Corporate law practice remains a vibrant field of law and the Court have pronounced on several disputes between shareholders and the management of companies. The cases of Otunba Ojora V. Agip Nigeria Plc. & Another was a matter commenced by a shareholder seeking to right a wrong committed against him by a company. Unfortunately, the Appellant’s failure to commence this minority action by the appropriate means proved fatal to his suit. In that case, the Court clarified the statutory avenues for ventilation of grievances by an individual member of a company whose personal rights have been infringed.
One of the cases we have discussed in this book touches on the ubiquitous landlord-tenant relationship in Nigeria as in the Essential Logistics Ltd. v Chief Victor Odili (OON) & Another which clarified various issues with respect to the valid determination of tenancies vis-à-vis statutory provisions and the agreements between parties. Other cases are reminders to Counsel of the need to simplify, clearly and unambiguously reflect the intentions of their clients when drafting agreements. The reason being that the Courts, as in Patrick Chidolue & Another v. Cyberspace Limited, give contracts their simple, plain meaning and no matter the outcome of such interpretation, cannot rewrite a contract for the parties.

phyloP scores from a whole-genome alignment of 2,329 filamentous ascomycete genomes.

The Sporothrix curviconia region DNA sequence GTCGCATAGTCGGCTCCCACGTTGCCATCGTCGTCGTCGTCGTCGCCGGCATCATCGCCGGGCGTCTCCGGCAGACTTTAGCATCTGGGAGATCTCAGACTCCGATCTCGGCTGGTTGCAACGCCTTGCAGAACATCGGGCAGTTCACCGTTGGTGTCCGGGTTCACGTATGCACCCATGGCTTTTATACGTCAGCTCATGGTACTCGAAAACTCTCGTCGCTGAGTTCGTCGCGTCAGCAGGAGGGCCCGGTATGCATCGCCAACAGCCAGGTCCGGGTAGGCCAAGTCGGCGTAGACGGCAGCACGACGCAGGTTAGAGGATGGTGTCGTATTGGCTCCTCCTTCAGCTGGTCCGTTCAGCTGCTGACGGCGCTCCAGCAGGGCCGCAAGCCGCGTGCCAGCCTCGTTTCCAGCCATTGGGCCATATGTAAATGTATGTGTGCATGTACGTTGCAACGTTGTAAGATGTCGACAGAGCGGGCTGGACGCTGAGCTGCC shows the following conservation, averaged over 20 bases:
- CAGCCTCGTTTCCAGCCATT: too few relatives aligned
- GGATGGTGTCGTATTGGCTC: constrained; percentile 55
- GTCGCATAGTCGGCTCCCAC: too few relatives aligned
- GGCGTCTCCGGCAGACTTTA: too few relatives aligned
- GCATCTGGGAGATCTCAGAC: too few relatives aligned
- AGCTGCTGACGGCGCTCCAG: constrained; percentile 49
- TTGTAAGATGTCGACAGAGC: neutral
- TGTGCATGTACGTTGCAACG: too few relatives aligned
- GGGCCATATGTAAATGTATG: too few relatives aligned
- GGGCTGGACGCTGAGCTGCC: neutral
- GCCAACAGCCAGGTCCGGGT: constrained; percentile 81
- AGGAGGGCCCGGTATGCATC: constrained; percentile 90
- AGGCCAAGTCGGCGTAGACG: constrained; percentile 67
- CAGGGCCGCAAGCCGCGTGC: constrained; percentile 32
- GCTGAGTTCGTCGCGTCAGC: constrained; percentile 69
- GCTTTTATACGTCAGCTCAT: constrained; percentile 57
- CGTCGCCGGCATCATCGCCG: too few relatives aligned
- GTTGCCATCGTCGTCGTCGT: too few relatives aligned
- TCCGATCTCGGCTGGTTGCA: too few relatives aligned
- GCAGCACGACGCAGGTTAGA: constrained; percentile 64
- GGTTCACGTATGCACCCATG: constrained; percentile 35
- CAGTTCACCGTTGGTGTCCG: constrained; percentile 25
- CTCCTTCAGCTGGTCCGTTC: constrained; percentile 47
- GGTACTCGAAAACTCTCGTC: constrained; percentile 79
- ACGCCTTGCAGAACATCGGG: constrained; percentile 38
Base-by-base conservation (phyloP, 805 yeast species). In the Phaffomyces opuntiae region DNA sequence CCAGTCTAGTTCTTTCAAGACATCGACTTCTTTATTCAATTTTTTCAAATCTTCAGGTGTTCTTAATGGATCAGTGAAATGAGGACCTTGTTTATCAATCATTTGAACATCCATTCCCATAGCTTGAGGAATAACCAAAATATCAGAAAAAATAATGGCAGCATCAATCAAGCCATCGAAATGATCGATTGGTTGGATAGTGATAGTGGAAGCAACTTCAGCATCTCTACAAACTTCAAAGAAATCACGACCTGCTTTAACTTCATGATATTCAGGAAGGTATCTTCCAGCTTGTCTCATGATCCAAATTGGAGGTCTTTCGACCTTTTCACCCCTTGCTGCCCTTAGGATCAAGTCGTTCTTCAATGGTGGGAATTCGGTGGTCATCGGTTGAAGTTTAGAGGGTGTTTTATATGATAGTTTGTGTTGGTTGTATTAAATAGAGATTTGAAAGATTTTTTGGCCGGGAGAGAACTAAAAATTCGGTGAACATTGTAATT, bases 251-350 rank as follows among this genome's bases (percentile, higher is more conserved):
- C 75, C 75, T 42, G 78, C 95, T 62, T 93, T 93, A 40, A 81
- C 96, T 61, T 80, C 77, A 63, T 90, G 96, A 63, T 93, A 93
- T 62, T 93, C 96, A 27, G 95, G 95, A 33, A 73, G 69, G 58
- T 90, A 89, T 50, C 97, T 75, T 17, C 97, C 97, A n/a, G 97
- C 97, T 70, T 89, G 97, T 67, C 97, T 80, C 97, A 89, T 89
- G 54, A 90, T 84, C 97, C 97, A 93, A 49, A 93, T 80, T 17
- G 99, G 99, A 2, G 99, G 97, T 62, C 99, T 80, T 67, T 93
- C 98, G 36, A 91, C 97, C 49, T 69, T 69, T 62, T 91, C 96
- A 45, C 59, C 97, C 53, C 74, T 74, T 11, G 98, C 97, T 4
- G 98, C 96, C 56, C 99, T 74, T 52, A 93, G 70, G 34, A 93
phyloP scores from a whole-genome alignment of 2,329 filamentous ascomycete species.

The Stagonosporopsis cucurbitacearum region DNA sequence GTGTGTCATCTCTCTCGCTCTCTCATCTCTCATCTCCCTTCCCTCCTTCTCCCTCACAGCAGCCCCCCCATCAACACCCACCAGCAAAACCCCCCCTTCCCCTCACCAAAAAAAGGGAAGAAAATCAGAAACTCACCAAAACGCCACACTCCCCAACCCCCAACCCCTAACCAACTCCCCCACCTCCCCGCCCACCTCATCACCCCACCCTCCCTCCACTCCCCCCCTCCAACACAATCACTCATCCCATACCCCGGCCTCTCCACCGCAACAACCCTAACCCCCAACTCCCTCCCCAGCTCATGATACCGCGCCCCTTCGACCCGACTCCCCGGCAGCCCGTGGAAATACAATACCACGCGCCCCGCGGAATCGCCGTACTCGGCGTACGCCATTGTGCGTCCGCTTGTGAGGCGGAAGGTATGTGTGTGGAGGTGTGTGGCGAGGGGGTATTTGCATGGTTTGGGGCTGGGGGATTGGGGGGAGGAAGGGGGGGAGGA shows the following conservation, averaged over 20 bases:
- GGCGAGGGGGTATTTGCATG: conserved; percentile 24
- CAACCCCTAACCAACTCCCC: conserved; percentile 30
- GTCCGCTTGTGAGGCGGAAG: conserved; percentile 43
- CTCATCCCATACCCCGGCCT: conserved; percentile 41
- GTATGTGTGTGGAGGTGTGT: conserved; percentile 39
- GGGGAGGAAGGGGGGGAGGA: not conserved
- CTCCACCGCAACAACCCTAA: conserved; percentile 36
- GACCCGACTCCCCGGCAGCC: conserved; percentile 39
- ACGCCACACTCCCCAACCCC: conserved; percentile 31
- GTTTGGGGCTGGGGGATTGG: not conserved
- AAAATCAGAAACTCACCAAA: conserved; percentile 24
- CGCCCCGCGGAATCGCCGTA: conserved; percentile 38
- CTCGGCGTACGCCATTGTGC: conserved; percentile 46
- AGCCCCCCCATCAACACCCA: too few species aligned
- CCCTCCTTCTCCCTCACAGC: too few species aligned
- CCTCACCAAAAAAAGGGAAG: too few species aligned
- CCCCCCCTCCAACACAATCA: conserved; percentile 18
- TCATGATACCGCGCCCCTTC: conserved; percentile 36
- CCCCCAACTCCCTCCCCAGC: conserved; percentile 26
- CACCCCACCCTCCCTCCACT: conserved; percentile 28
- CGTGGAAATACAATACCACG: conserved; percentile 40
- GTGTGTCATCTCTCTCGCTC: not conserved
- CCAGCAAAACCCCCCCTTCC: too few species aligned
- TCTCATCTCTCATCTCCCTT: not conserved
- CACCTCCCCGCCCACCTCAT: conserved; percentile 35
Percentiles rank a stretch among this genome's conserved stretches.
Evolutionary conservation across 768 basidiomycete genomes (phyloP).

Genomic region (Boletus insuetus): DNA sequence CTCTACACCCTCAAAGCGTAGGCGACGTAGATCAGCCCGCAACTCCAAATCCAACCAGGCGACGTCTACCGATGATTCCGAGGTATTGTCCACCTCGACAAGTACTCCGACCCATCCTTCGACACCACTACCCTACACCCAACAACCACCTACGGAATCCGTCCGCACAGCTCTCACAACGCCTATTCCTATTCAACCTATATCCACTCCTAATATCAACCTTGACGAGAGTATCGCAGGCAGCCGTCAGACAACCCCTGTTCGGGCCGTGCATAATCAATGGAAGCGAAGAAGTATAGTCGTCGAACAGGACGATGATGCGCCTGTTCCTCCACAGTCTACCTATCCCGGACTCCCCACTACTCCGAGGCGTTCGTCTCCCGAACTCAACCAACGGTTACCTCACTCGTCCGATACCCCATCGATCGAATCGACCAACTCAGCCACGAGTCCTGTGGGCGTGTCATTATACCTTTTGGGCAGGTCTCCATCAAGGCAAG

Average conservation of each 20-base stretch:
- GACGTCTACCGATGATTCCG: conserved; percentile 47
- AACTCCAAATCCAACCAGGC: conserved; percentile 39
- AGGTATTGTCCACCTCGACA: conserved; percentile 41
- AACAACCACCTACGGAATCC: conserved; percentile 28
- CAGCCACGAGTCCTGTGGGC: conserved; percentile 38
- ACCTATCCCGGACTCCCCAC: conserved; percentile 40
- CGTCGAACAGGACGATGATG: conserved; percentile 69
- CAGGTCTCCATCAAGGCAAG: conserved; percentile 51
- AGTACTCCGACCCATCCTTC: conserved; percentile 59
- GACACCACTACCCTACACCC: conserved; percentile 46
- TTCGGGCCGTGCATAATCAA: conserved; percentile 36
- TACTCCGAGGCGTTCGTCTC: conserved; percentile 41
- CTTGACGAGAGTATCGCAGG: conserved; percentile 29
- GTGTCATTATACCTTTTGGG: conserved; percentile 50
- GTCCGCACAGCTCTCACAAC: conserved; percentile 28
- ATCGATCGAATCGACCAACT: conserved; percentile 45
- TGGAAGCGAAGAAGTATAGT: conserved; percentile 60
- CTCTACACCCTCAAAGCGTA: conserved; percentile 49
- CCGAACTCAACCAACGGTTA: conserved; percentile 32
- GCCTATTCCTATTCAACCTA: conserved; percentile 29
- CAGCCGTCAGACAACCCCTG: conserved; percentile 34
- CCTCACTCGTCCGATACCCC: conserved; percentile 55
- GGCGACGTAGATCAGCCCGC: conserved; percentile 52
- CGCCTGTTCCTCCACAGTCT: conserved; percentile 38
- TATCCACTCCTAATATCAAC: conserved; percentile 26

Worthy of mention as the cases provided on burden of proof, and the concept of ‘substantial irregularity’ in election petition matters as in the Supreme Court case of congress for Progressive Change v. Independent National Electoral Commission & Others.; and the determination of what amounts to seaworthiness in maritime and admiralty sector as taken from the landmark Court of Appeal decision in Nigerian Maritime Administration and Safety Agency v Hensmor Nigeria Limited. The question of who has the locus standi to bring a fundamental human rights action on behalf of another was decided by the Economic Community of West African States (ECOWAS) Court of Justice in the case of The Registered Trustees of the SERAP v Federal Republic of Nigeria & Another.
The diplomatic immunity from legal proceedings enjoyed by executive officer holders during their tenure in such positions has also been the subject of judicial interpretation. One of such cases was Shuaibu Lili & Anor. V Goodluck Jonathan where the Court was invited to interpret section 308 of 1999 Constitution (as amended) to distinguish actions where such immunity would not apply to the Defendant.
In selecting the cases for this book, the celebrated case of Mallam Sanusi Lamido Sanusi v President, FRN. & Ors. was one of the first cases that came to mind. The Federal High Court had to decide whether by the reliefs sought by the Plaintiff with respect to his suspension as the Governor of the Central Bank of Nigeria, the National Industrial Court was the appropriate court with jurisdiction to hear and determine the suit.